Left: John C. Purvis at his desk. By Thursday, we had firmly established that we were the first to use mini-cam technology in the state, so we had no remote and I was able to enjoy the Seven O’clock Report from the relative comfort of the master control room. Friday night it was the sports department’s turn so Cathy and I headed out to Harry Parone stadium at Spring Valley high school. This path was almost as long as the one from the airport but like the airport, you could clearly see the downtown tower and the microwave receiver’s dish from the press box. So that was a piece of cake.

What happened next just goes to show you the power of television. The next day, Saturday was the date of the biggest football game in the state, the annual Carolina – Clemson rivalry game. That year it was to be held at Carolina Stadium on Bluff Road. So we decided to do a live cut in at the end of the game with the final score. Chuck Drier, the news department assignments editor was to meet me at the station the morning of the game with my press credentials. But Chuck was unavoidably delayed and I became worried about getting everything set up before the game began, so I decided to go to the stadium and talk my way in. I drove up to the guard at the stadium in the van we rented to move the gear around that week. I told him that I had the mini-cam and that we were going to cover the game. Without credentials, I was expecting to have a problem getting him to agree to let me use the press box elevator to carry the gear to the press box level and I was hoping that I could find a cart to lug the gear to the south end of the press box area to get the best path back to the station for the microwave. To my surprise, he said, “Really, that is the mini-cam! How cool!” and told me that I could drive the van up the ramp to the press box and could leave it in one of the two parking spaces normally reserved for the catering crew that provided the meals to the press corps. That turned out to be the easiest remote we did all week.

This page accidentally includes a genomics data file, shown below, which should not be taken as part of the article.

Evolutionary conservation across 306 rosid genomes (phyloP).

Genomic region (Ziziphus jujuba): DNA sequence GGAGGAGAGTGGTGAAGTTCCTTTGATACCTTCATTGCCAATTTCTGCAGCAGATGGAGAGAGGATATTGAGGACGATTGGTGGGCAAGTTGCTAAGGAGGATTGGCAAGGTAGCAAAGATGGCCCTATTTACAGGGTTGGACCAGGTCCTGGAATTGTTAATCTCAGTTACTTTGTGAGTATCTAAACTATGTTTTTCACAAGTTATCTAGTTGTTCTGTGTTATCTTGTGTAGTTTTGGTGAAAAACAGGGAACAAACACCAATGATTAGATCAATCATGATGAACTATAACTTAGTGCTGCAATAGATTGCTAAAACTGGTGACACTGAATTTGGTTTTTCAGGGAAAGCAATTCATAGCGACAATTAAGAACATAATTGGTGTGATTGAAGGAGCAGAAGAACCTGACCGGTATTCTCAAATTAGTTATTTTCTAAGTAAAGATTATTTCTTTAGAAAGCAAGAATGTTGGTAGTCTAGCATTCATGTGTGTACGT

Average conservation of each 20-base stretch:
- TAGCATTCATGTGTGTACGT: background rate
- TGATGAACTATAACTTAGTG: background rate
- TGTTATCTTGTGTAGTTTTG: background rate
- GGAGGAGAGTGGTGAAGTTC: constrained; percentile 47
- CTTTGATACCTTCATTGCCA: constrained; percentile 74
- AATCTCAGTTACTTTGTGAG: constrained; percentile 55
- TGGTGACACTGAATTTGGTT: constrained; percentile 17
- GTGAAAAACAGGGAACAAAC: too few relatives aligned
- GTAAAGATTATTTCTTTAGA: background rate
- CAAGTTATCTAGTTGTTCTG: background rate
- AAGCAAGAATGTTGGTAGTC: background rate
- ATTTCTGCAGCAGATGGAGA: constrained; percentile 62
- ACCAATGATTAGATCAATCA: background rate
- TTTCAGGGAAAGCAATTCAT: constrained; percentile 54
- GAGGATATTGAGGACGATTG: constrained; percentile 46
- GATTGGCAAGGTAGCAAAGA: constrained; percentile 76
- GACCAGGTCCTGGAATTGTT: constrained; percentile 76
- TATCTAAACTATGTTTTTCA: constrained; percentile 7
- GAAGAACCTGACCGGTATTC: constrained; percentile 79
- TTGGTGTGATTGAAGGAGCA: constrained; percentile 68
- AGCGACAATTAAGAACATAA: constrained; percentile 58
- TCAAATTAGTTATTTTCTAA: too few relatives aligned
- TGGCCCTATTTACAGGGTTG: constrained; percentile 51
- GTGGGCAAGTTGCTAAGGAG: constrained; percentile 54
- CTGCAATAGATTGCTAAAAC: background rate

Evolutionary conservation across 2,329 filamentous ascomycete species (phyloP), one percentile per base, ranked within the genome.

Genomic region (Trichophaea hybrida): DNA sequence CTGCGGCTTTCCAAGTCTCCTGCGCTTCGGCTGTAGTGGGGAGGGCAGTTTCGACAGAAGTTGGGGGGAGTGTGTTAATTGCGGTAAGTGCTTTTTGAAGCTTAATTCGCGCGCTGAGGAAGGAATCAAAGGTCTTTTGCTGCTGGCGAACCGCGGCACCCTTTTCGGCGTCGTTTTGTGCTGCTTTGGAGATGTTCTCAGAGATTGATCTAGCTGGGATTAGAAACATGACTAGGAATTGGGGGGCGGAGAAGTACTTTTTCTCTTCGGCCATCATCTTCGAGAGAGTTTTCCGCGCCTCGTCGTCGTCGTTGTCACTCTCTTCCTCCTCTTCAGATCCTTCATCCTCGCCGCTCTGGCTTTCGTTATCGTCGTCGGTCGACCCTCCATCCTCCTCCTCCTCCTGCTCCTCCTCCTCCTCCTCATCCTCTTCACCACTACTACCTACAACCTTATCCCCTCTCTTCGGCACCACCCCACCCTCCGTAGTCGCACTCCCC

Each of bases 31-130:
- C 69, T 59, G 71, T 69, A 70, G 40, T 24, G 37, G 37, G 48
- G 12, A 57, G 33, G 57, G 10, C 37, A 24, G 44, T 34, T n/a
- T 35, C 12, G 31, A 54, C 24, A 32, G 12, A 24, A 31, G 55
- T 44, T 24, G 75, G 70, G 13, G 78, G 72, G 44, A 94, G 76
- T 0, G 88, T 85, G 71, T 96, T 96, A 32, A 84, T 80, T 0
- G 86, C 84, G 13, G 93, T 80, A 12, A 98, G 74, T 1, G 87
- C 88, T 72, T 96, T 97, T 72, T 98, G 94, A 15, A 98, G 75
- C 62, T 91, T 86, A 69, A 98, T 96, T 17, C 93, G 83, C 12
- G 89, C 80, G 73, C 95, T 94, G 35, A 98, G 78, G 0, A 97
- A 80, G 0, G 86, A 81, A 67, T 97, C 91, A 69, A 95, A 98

I got everything set up and was even treated to a meal before the game started. The signal was being fed live back to the station so I decided to fool around with the camera during the game and shoot every play as it occurred and let the master control crew enjoy the game. During the first quarter, I received a call over the two way radio to keep it up, that the sports department was recording the feed. That night, they used the video instead of the film and that was the first time the Carolina – Clemson Game was video-graphed. And that, my friends is how WIS-TV beat WFBC-TV with live mini-cam coverage. Those were exciting times. Oh MY!


  1. I remember it well. Now we're doing live shots without microwave or satellite technology using cell phone signals.

    1. LOL, yes Steve and it is HD too not NTSC!